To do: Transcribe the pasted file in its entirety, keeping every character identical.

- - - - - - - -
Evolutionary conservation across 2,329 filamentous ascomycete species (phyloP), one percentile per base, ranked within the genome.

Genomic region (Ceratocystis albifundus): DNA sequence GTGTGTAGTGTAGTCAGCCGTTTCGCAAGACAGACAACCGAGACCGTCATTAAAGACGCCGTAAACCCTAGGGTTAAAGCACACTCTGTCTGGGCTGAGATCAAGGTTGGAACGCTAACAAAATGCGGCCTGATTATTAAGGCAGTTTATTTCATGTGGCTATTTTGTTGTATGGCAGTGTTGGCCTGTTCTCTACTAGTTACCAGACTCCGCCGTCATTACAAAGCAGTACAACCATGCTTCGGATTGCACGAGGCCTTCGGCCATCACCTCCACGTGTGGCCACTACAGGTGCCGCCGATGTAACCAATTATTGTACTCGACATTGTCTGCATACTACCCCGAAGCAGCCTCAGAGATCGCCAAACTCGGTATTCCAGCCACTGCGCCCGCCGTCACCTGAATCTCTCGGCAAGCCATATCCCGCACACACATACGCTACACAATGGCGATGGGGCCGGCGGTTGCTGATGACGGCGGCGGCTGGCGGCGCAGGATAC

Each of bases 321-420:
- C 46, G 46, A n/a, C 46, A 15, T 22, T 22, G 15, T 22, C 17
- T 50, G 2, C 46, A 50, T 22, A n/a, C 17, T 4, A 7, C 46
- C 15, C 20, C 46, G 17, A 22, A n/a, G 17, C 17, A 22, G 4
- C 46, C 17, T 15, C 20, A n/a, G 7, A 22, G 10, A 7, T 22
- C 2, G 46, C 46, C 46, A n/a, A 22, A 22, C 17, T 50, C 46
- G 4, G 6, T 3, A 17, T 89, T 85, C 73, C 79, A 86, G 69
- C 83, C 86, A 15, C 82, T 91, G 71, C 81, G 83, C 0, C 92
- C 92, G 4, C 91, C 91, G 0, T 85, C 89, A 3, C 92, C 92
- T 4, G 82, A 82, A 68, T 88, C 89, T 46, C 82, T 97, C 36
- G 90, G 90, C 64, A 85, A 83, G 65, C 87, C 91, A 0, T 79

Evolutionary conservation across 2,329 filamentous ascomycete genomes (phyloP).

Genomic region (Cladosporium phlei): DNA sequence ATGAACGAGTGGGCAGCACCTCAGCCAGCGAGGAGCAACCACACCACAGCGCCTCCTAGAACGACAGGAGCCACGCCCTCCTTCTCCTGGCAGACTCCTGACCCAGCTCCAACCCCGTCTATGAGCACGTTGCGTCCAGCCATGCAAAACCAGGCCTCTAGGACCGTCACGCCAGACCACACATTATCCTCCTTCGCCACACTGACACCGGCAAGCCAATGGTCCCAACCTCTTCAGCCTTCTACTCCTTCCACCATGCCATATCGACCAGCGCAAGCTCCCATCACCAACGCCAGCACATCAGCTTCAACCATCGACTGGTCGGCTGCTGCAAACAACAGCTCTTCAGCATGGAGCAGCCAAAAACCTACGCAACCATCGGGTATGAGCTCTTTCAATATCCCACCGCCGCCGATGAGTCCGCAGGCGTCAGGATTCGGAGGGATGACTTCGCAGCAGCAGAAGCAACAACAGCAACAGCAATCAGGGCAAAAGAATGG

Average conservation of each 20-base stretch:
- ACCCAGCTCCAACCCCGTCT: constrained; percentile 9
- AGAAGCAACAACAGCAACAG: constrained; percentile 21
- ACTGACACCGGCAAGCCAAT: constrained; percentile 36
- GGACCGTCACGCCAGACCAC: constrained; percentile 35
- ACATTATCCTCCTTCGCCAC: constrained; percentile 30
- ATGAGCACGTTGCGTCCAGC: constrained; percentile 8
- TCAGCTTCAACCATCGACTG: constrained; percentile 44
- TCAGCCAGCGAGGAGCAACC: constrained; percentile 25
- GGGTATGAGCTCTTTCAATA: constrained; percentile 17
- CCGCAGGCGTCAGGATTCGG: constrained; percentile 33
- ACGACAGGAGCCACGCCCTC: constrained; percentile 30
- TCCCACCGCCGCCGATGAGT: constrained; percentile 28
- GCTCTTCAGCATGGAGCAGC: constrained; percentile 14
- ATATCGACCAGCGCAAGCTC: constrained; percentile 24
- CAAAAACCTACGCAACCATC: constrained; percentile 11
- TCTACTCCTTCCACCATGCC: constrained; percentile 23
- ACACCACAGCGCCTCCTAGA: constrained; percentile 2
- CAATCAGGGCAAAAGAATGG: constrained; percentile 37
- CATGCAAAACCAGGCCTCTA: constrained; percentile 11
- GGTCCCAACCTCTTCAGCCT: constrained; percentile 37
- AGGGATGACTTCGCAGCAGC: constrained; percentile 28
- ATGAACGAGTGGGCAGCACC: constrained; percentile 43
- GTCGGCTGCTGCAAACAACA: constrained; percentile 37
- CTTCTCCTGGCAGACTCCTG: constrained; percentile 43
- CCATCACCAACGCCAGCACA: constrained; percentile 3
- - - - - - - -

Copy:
Evolutionary conservation across 2,329 filamentous ascomycete species (phyloP), one percentile per base, ranked within the genome.

Genomic region (Ceratocystis albifundus): DNA sequence GTGTGTAGTGTAGTCAGCCGTTTCGCAAGACAGACAACCGAGACCGTCATTAAAGACGCCGTAAACCCTAGGGTTAAAGCACACTCTGTCTGGGCTGAGATCAAGGTTGGAACGCTAACAAAATGCGGCCTGATTATTAAGGCAGTTTATTTCATGTGGCTATTTTGTTGTATGGCAGTGTTGGCCTGTTCTCTACTAGTTACCAGACTCCGCCGTCATTACAAAGCAGTACAACCATGCTTCGGATTGCACGAGGCCTTCGGCCATCACCTCCACGTGTGGCCACTACAGGTGCCGCCGATGTAACCAATTATTGTACTCGACATTGTCTGCATACTACCCCGAAGCAGCCTCAGAGATCGCCAAACTCGGTATTCCAGCCACTGCGCCCGCCGTCACCTGAATCTCTCGGCAAGCCATATCCCGCACACACATACGCTACACAATGGCGATGGGGCCGGCGGTTGCTGATGACGGCGGCGGCTGGCGGCGCAGGATAC

Each of bases 321-420:
- C 46, G 46, A n/a, C 46, A 15, T 22, T 22, G 15, T 22, C 17
- T 50, G 2, C 46, A 50, T 22, A n/a, C 17, T 4, A 7, C 46
- C 15, C 20, C 46, G 17, A 22, A n/a, G 17, C 17, A 22, G 4
- C 46, C 17, T 15, C 20, A n/a, G 7, A 22, G 10, A 7, T 22
- C 2, G 46, C 46, C 46, A n/a, A 22, A 22, C 17, T 50, C 46
- G 4, G 6, T 3, A 17, T 89, T 85, C 73, C 79, A 86, G 69
- C 83, C 86, A 15, C 82, T 91, G 71, C 81, G 83, C 0, C 92
- C 92, G 4, C 91, C 91, G 0, T 85, C 89, A 3, C 92, C 92
- T 4, G 82, A 82, A 68, T 88, C 89, T 46, C 82, T 97, C 36
- G 90, G 90, C 64, A 85, A 83, G 65, C 87, C 91, A 0, T 79

Evolutionary conservation across 2,329 filamentous ascomycete genomes (phyloP).

Genomic region (Cladosporium phlei): DNA sequence ATGAACGAGTGGGCAGCACCTCAGCCAGCGAGGAGCAACCACACCACAGCGCCTCCTAGAACGACAGGAGCCACGCCCTCCTTCTCCTGGCAGACTCCTGACCCAGCTCCAACCCCGTCTATGAGCACGTTGCGTCCAGCCATGCAAAACCAGGCCTCTAGGACCGTCACGCCAGACCACACATTATCCTCCTTCGCCACACTGACACCGGCAAGCCAATGGTCCCAACCTCTTCAGCCTTCTACTCCTTCCACCATGCCATATCGACCAGCGCAAGCTCCCATCACCAACGCCAGCACATCAGCTTCAACCATCGACTGGTCGGCTGCTGCAAACAACAGCTCTTCAGCATGGAGCAGCCAAAAACCTACGCAACCATCGGGTATGAGCTCTTTCAATATCCCACCGCCGCCGATGAGTCCGCAGGCGTCAGGATTCGGAGGGATGACTTCGCAGCAGCAGAAGCAACAACAGCAACAGCAATCAGGGCAAAAGAATGG

Average conservation of each 20-base stretch:
- ACCCAGCTCCAACCCCGTCT: constrained; percentile 9
- AGAAGCAACAACAGCAACAG: constrained; percentile 21
- ACTGACACCGGCAAGCCAAT: constrained; percentile 36
- GGACCGTCACGCCAGACCAC: constrained; percentile 35
- ACATTATCCTCCTTCGCCAC: constrained; percentile 30
- ATGAGCACGTTGCGTCCAGC: constrained; percentile 8
- TCAGCTTCAACCATCGACTG: constrained; percentile 44
- TCAGCCAGCGAGGAGCAACC: constrained; percentile 25
- GGGTATGAGCTCTTTCAATA: constrained; percentile 17
- CCGCAGGCGTCAGGATTCGG: constrained; percentile 33
- ACGACAGGAGCCACGCCCTC: constrained; percentile 30
- TCCCACCGCCGCCGATGAGT: constrained; percentile 28
- GCTCTTCAGCATGGAGCAGC: constrained; percentile 14
- ATATCGACCAGCGCAAGCTC: constrained; percentile 24
- CAAAAACCTACGCAACCATC: constrained; percentile 11
- TCTACTCCTTCCACCATGCC: constrained; percentile 23
- ACACCACAGCGCCTCCTAGA: constrained; percentile 2
- CAATCAGGGCAAAAGAATGG: constrained; percentile 37
- CATGCAAAACCAGGCCTCTA: constrained; percentile 11
- GGTCCCAACCTCTTCAGCCT: constrained; percentile 37
- AGGGATGACTTCGCAGCAGC: constrained; percentile 28
- ATGAACGAGTGGGCAGCACC: constrained; percentile 43
- GTCGGCTGCTGCAAACAACA: constrained; percentile 37
- CTTCTCCTGGCAGACTCCTG: constrained; percentile 43
- CCATCACCAACGCCAGCACA: constrained; percentile 3